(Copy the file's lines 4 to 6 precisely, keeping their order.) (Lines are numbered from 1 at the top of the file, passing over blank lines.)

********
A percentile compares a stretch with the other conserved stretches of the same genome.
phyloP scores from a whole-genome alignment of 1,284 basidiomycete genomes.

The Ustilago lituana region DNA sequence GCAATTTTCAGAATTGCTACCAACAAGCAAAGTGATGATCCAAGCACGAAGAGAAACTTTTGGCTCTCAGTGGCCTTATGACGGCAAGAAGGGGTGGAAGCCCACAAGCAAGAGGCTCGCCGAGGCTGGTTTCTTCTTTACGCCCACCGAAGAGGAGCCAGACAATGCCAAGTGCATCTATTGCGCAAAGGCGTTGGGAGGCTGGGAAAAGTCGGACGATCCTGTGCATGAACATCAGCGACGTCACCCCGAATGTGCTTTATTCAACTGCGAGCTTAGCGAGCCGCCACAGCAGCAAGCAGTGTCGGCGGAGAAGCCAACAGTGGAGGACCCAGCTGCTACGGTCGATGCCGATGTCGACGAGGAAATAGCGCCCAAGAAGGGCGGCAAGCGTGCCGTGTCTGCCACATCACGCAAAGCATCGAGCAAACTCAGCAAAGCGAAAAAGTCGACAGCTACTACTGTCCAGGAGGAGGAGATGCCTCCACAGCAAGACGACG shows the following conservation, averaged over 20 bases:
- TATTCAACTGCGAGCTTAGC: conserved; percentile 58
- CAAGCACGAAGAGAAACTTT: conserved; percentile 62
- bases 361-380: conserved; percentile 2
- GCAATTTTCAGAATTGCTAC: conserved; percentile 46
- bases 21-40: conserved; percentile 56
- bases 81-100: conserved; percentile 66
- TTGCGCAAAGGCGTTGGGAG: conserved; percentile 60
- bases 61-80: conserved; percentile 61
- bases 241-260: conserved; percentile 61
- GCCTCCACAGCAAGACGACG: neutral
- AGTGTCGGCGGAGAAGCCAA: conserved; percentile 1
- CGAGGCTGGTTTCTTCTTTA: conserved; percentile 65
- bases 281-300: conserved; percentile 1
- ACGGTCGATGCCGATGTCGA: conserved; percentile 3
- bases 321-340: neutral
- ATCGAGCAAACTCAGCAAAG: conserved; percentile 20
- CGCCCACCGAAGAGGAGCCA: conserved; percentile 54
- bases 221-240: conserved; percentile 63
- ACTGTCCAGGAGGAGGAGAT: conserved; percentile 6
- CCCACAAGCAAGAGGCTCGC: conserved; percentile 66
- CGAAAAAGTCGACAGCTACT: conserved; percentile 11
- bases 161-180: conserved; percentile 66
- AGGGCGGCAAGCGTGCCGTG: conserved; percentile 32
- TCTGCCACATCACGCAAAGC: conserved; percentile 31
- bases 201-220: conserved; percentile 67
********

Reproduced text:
- TATTCAACTGCGAGCTTAGC: conserved; percentile 58
- CAAGCACGAAGAGAAACTTT: conserved; percentile 62
- bases 361-380: conserved; percentile 2